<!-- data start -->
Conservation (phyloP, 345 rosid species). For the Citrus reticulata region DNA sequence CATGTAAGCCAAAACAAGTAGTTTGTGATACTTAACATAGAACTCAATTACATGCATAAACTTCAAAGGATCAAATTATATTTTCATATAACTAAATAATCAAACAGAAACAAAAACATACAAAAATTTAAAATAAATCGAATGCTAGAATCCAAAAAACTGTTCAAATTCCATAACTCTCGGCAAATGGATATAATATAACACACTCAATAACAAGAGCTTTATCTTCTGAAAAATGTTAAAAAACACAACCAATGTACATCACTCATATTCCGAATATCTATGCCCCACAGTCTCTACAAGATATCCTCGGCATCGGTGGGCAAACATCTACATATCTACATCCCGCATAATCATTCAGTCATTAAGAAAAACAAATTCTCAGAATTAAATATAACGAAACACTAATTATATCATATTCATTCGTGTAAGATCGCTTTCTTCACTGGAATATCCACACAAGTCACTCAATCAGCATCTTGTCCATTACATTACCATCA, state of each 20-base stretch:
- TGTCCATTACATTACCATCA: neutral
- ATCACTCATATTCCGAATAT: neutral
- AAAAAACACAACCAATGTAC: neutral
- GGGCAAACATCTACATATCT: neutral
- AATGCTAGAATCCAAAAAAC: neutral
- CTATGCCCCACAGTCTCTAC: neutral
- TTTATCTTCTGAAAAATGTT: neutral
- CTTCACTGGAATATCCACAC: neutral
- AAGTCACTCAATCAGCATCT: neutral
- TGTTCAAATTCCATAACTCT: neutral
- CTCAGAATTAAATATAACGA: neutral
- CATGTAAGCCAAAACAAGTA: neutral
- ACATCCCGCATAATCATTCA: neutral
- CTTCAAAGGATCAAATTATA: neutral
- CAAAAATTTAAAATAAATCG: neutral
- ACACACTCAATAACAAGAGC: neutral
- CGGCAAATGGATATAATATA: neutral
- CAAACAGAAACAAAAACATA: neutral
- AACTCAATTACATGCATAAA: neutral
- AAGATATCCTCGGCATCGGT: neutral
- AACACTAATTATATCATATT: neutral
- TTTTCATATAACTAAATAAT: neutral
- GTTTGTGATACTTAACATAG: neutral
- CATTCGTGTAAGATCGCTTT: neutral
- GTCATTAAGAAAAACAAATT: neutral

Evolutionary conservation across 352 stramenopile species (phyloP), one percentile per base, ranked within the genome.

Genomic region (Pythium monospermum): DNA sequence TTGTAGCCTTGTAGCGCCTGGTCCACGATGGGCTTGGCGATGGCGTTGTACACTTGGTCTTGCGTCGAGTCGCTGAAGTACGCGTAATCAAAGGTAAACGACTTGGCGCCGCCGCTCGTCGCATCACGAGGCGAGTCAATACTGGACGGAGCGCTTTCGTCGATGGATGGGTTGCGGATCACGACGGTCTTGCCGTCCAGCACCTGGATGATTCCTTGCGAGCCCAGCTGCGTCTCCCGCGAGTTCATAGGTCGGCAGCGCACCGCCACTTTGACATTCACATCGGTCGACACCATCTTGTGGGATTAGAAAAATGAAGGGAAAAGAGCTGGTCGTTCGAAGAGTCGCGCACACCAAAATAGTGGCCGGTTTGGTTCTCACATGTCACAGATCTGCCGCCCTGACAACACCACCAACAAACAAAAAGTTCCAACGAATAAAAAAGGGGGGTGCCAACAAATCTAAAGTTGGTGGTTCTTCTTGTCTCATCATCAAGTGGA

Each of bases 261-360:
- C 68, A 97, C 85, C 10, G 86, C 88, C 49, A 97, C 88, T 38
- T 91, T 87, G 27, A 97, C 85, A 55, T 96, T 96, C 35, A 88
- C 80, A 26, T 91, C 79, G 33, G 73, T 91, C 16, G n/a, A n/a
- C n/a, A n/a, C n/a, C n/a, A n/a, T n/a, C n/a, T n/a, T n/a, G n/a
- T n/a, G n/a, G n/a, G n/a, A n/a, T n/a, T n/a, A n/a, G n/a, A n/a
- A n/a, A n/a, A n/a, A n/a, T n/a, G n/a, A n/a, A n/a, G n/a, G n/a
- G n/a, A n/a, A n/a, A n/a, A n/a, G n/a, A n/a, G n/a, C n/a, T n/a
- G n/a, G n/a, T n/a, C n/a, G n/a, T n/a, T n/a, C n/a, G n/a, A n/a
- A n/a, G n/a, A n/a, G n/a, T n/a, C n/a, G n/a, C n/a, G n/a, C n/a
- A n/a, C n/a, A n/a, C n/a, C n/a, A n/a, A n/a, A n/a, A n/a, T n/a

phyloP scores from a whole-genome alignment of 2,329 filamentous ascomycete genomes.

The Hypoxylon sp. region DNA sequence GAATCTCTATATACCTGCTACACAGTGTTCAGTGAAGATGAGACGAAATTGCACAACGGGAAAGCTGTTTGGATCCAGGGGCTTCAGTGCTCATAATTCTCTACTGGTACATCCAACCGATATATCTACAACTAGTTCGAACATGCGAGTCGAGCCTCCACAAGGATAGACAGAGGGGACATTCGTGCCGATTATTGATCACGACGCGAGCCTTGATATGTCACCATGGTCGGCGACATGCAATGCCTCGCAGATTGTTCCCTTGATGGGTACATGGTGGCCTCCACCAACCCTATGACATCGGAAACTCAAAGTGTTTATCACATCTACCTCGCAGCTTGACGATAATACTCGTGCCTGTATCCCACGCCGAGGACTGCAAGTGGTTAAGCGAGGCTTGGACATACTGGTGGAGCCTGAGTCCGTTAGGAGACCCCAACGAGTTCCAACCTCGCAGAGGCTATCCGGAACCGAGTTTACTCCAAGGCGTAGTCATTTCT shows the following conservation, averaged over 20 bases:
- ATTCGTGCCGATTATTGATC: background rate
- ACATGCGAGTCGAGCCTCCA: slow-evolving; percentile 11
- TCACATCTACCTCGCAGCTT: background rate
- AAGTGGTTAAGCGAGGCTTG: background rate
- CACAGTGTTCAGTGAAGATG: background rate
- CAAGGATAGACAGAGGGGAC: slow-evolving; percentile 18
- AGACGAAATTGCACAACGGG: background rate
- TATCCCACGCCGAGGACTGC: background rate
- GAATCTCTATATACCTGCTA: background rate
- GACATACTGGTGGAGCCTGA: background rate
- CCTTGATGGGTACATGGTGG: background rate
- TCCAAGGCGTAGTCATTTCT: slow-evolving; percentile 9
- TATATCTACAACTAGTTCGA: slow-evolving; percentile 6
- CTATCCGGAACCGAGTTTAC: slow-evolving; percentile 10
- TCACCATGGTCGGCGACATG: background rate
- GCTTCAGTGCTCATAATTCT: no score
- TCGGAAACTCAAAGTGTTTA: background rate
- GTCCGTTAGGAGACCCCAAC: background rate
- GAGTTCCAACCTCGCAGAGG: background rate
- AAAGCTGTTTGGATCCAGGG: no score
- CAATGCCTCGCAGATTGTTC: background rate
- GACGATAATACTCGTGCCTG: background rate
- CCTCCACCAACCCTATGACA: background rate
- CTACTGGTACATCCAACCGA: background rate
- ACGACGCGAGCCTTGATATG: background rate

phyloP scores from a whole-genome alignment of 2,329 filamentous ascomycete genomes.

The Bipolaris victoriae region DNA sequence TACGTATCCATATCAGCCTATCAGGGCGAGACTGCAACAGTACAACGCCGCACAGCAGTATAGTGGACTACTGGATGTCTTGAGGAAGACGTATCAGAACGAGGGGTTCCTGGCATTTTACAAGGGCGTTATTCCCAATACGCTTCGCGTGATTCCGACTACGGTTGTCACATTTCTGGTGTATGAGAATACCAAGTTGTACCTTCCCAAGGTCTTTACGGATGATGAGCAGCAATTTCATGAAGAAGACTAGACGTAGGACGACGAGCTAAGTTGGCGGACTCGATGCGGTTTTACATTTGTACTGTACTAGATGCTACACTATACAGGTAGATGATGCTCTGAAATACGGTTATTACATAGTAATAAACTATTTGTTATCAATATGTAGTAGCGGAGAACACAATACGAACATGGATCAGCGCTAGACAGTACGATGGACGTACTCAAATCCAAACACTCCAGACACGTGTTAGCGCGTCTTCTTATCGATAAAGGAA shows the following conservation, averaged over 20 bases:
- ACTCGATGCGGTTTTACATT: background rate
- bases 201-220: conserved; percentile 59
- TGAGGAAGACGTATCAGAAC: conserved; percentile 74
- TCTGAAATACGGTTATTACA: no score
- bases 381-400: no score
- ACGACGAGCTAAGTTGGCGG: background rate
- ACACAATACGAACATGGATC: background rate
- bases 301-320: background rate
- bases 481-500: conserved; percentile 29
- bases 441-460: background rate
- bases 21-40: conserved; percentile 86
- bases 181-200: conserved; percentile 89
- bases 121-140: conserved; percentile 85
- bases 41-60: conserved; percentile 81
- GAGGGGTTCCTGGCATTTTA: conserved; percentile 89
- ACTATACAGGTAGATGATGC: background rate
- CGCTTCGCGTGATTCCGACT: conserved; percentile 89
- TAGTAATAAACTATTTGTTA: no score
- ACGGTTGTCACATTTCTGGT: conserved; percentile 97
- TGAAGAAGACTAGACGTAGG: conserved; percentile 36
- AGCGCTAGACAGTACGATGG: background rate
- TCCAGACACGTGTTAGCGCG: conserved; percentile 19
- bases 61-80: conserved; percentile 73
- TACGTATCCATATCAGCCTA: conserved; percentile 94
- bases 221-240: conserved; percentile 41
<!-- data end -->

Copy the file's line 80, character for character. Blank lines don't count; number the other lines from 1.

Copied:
- bases 181-200: conserved; percentile 89